I find helpful some of the cases that have been provided by claimants' counsel. Those cases where the court has ordered gifts returned bear little resemblance to the facts in the case at bar. In the case of Stewart v. Rundle (phonetic) (I need not discuss all the cases presented, there were too many of them, but this case was quoted extensively in claimants' counsel's submissions) at page 3, the court reviews the facts. The plaintiff is an old man, 83 years of age at the time of trial, mentally and physically more feeble than some persons of that age, with high blood pressure, given to melancholy following the illness and death of his wife, living with an adopted daughter for whom he probably had some affection but who was of a weak mentality and had been in the asylum. He was deprived, by the death of his wife, of the person who had been his business agent, who had looked after his banking as well as any other business which he might have had in neighbouring towns. The last paragraph says: I can only come to the conclusion that the plaintiff was in that mental condition which is sometimes referred to as his second childhood.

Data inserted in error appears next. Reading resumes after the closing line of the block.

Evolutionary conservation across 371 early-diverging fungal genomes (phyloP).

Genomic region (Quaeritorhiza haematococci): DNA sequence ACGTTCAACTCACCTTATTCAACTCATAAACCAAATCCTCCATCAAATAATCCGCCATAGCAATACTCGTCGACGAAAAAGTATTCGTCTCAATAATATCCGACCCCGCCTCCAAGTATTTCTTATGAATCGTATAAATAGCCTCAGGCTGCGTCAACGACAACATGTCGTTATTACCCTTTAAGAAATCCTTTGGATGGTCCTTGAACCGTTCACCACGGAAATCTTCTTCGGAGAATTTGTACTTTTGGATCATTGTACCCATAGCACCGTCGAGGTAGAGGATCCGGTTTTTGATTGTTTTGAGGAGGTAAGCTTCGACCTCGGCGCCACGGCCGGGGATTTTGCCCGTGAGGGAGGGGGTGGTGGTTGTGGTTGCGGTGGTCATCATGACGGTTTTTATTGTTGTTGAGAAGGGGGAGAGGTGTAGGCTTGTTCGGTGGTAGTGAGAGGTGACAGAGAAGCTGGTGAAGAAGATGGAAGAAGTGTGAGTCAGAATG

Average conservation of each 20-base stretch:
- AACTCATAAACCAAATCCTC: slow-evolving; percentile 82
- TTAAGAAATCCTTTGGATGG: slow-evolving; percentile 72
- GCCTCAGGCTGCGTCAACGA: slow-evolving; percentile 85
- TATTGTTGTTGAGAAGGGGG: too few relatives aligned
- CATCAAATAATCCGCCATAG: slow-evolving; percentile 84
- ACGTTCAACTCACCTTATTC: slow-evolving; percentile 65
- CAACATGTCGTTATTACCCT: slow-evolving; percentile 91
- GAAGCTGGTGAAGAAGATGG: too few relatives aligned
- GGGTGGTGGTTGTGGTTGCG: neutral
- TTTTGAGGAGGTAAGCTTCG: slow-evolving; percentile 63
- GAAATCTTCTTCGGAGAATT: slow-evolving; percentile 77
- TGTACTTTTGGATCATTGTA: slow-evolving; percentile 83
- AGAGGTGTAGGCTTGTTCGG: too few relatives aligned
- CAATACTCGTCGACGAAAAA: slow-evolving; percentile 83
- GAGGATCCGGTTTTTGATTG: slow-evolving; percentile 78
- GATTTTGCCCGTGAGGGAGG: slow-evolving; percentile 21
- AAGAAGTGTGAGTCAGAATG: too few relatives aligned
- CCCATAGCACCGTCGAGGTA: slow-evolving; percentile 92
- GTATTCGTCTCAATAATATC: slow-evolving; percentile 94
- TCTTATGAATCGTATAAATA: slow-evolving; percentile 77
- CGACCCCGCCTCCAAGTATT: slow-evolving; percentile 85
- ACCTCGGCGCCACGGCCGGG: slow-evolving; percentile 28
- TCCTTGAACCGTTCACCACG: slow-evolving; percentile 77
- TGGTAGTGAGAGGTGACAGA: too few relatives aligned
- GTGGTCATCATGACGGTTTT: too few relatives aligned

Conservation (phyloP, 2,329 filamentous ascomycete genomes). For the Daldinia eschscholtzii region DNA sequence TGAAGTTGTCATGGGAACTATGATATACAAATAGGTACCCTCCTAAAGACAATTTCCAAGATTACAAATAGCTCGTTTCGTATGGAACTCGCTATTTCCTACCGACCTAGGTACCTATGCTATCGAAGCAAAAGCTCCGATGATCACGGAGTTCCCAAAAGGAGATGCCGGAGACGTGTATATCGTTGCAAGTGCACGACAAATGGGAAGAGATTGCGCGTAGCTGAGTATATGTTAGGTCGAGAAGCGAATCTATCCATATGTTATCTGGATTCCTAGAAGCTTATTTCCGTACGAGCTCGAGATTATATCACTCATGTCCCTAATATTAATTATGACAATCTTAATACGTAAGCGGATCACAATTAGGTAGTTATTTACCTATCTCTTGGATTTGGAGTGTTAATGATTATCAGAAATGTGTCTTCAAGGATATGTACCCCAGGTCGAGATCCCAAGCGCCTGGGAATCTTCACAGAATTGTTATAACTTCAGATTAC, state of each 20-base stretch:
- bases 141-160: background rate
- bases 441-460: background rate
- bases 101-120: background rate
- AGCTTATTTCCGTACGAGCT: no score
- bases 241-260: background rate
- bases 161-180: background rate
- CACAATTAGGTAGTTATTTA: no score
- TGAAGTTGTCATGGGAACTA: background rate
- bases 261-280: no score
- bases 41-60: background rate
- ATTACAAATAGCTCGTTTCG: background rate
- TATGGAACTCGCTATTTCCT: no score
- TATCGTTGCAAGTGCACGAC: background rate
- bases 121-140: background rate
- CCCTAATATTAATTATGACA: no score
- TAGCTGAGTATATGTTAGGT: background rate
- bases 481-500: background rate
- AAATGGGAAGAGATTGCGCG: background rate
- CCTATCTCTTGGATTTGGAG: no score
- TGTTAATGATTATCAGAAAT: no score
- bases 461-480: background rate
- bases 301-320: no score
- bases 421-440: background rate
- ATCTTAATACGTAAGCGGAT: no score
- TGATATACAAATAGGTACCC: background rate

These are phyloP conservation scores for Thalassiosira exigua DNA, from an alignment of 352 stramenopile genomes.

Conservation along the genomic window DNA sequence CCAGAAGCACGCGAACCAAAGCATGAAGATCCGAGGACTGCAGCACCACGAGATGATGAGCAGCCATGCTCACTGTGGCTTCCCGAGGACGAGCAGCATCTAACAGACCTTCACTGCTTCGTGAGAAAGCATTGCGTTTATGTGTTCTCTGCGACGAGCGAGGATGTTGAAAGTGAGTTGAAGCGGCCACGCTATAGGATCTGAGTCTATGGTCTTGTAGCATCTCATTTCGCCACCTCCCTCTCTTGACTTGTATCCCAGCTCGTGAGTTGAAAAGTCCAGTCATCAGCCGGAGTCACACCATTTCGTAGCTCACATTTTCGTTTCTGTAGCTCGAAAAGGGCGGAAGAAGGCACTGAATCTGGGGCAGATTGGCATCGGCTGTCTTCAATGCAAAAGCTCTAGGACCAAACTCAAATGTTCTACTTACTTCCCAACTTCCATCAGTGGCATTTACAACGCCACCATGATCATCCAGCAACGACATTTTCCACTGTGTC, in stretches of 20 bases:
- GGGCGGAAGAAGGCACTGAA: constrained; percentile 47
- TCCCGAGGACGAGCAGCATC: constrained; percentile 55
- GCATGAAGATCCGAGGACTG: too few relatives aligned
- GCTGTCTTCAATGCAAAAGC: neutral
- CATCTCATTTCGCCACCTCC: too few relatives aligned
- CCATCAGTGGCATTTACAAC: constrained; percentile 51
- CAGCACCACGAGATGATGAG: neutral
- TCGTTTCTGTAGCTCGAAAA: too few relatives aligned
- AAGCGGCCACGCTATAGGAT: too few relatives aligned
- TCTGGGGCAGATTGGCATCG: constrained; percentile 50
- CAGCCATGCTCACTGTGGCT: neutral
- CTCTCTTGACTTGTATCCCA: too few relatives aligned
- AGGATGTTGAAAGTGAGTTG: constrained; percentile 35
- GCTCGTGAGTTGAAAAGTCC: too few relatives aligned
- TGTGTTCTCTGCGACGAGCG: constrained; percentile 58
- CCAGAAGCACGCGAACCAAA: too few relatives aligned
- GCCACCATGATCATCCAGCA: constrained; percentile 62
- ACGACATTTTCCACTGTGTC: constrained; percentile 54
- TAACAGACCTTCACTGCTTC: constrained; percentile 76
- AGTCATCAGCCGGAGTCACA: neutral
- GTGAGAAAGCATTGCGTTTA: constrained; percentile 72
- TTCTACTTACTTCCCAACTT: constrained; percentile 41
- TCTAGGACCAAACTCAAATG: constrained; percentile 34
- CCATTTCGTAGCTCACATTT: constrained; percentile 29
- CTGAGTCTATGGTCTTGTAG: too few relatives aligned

"The most advanced legal research software ever built."
The above passage should not be considered legal advice. Reliable answers to complex legal questions require comprehensive research memos. To learn more visit www.alexi.com.